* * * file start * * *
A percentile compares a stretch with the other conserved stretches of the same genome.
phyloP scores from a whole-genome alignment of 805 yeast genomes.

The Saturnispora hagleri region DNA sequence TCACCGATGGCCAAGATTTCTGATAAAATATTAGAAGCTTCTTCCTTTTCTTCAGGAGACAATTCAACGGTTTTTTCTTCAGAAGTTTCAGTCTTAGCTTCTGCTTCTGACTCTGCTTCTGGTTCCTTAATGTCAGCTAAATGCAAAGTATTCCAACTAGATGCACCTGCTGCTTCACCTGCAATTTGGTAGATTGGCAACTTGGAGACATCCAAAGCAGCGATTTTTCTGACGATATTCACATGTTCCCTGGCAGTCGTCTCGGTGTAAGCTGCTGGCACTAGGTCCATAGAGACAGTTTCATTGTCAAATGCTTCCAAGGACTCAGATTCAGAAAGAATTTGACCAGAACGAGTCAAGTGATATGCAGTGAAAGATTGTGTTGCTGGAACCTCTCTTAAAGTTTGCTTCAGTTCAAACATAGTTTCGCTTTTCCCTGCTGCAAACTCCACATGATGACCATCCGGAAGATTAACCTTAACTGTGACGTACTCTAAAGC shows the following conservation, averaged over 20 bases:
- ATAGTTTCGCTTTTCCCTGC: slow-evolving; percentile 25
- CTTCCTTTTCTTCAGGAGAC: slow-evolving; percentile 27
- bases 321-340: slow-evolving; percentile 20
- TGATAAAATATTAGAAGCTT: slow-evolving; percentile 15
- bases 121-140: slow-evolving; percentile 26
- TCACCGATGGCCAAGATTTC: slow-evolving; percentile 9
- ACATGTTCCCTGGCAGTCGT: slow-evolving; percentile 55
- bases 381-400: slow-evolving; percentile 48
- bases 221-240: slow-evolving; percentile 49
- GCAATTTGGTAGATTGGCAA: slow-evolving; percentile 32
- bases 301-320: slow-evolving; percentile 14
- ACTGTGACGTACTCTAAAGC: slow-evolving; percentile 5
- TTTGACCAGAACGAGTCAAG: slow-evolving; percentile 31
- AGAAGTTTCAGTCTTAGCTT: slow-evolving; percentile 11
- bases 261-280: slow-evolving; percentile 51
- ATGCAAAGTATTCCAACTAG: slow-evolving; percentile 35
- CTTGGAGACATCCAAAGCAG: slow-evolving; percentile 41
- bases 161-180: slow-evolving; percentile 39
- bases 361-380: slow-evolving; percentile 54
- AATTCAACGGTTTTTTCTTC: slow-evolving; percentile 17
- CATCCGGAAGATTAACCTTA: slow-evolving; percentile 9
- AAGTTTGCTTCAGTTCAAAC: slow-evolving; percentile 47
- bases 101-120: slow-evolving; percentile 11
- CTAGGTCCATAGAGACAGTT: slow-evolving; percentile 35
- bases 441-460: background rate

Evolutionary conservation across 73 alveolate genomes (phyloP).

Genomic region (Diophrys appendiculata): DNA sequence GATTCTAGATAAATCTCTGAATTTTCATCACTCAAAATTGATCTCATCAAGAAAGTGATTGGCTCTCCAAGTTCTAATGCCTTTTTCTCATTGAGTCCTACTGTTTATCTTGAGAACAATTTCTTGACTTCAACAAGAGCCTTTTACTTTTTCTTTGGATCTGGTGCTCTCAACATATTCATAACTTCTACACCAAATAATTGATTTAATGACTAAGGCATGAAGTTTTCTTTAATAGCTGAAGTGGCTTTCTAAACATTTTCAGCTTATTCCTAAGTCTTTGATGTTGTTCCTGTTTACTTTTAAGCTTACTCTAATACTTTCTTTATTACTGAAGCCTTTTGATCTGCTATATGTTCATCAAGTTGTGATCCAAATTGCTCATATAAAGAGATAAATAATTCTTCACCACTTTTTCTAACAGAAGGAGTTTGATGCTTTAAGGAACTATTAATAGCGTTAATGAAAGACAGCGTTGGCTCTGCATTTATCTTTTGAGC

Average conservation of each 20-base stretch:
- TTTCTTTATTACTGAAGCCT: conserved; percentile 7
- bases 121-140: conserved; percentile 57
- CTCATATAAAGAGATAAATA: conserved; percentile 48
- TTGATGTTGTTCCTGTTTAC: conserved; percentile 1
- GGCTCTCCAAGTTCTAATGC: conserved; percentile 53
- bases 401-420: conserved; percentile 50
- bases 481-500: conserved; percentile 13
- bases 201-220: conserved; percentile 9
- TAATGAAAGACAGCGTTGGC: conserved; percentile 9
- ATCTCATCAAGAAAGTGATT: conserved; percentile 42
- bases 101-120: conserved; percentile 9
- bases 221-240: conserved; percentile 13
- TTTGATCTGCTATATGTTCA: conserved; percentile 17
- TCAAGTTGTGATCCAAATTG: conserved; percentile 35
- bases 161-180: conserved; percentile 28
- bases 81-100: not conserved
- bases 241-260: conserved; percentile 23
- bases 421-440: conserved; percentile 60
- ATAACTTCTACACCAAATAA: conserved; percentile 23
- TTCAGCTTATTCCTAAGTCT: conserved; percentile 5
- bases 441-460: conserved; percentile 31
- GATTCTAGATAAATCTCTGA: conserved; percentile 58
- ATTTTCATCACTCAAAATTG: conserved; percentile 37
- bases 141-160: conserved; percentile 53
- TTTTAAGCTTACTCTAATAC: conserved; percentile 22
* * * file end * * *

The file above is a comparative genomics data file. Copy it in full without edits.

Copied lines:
A percentile compares a stretch with the other conserved stretches of the same genome.
phyloP scores from a whole-genome alignment of 805 yeast genomes.

The Saturnispora hagleri region DNA sequence TCACCGATGGCCAAGATTTCTGATAAAATATTAGAAGCTTCTTCCTTTTCTTCAGGAGACAATTCAACGGTTTTTTCTTCAGAAGTTTCAGTCTTAGCTTCTGCTTCTGACTCTGCTTCTGGTTCCTTAATGTCAGCTAAATGCAAAGTATTCCAACTAGATGCACCTGCTGCTTCACCTGCAATTTGGTAGATTGGCAACTTGGAGACATCCAAAGCAGCGATTTTTCTGACGATATTCACATGTTCCCTGGCAGTCGTCTCGGTGTAAGCTGCTGGCACTAGGTCCATAGAGACAGTTTCATTGTCAAATGCTTCCAAGGACTCAGATTCAGAAAGAATTTGACCAGAACGAGTCAAGTGATATGCAGTGAAAGATTGTGTTGCTGGAACCTCTCTTAAAGTTTGCTTCAGTTCAAACATAGTTTCGCTTTTCCCTGCTGCAAACTCCACATGATGACCATCCGGAAGATTAACCTTAACTGTGACGTACTCTAAAGC shows the following conservation, averaged over 20 bases:
- ATAGTTTCGCTTTTCCCTGC: slow-evolving; percentile 25
- CTTCCTTTTCTTCAGGAGAC: slow-evolving; percentile 27
- bases 321-340: slow-evolving; percentile 20
- TGATAAAATATTAGAAGCTT: slow-evolving; percentile 15
- bases 121-140: slow-evolving; percentile 26
- TCACCGATGGCCAAGATTTC: slow-evolving; percentile 9
- ACATGTTCCCTGGCAGTCGT: slow-evolving; percentile 55
- bases 381-400: slow-evolving; percentile 48
- bases 221-240: slow-evolving; percentile 49
- GCAATTTGGTAGATTGGCAA: slow-evolving; percentile 32
- bases 301-320: slow-evolving; percentile 14
- ACTGTGACGTACTCTAAAGC: slow-evolving; percentile 5
- TTTGACCAGAACGAGTCAAG: slow-evolving; percentile 31
- AGAAGTTTCAGTCTTAGCTT: slow-evolving; percentile 11
- bases 261-280: slow-evolving; percentile 51
- ATGCAAAGTATTCCAACTAG: slow-evolving; percentile 35
- CTTGGAGACATCCAAAGCAG: slow-evolving; percentile 41
- bases 161-180: slow-evolving; percentile 39
- bases 361-380: slow-evolving; percentile 54
- AATTCAACGGTTTTTTCTTC: slow-evolving; percentile 17
- CATCCGGAAGATTAACCTTA: slow-evolving; percentile 9
- AAGTTTGCTTCAGTTCAAAC: slow-evolving; percentile 47
- bases 101-120: slow-evolving; percentile 11
- CTAGGTCCATAGAGACAGTT: slow-evolving; percentile 35
- bases 441-460: background rate

Evolutionary conservation across 73 alveolate genomes (phyloP).

Genomic region (Diophrys appendiculata): DNA sequence GATTCTAGATAAATCTCTGAATTTTCATCACTCAAAATTGATCTCATCAAGAAAGTGATTGGCTCTCCAAGTTCTAATGCCTTTTTCTCATTGAGTCCTACTGTTTATCTTGAGAACAATTTCTTGACTTCAACAAGAGCCTTTTACTTTTTCTTTGGATCTGGTGCTCTCAACATATTCATAACTTCTACACCAAATAATTGATTTAATGACTAAGGCATGAAGTTTTCTTTAATAGCTGAAGTGGCTTTCTAAACATTTTCAGCTTATTCCTAAGTCTTTGATGTTGTTCCTGTTTACTTTTAAGCTTACTCTAATACTTTCTTTATTACTGAAGCCTTTTGATCTGCTATATGTTCATCAAGTTGTGATCCAAATTGCTCATATAAAGAGATAAATAATTCTTCACCACTTTTTCTAACAGAAGGAGTTTGATGCTTTAAGGAACTATTAATAGCGTTAATGAAAGACAGCGTTGGCTCTGCATTTATCTTTTGAGC

Average conservation of each 20-base stretch:
- TTTCTTTATTACTGAAGCCT: conserved; percentile 7
- bases 121-140: conserved; percentile 57
- CTCATATAAAGAGATAAATA: conserved; percentile 48
- TTGATGTTGTTCCTGTTTAC: conserved; percentile 1
- GGCTCTCCAAGTTCTAATGC: conserved; percentile 53
- bases 401-420: conserved; percentile 50
- bases 481-500: conserved; percentile 13
- bases 201-220: conserved; percentile 9
- TAATGAAAGACAGCGTTGGC: conserved; percentile 9
- ATCTCATCAAGAAAGTGATT: conserved; percentile 42
- bases 101-120: conserved; percentile 9
- bases 221-240: conserved; percentile 13
- TTTGATCTGCTATATGTTCA: conserved; percentile 17
- TCAAGTTGTGATCCAAATTG: conserved; percentile 35
- bases 161-180: conserved; percentile 28
- bases 81-100: not conserved
- bases 241-260: conserved; percentile 23
- bases 421-440: conserved; percentile 60
- ATAACTTCTACACCAAATAA: conserved; percentile 23
- TTCAGCTTATTCCTAAGTCT: conserved; percentile 5
- bases 441-460: conserved; percentile 31
- GATTCTAGATAAATCTCTGA: conserved; percentile 58
- ATTTTCATCACTCAAAATTG: conserved; percentile 37
- bases 141-160: conserved; percentile 53
- TTTTAAGCTTACTCTAATAC: conserved; percentile 22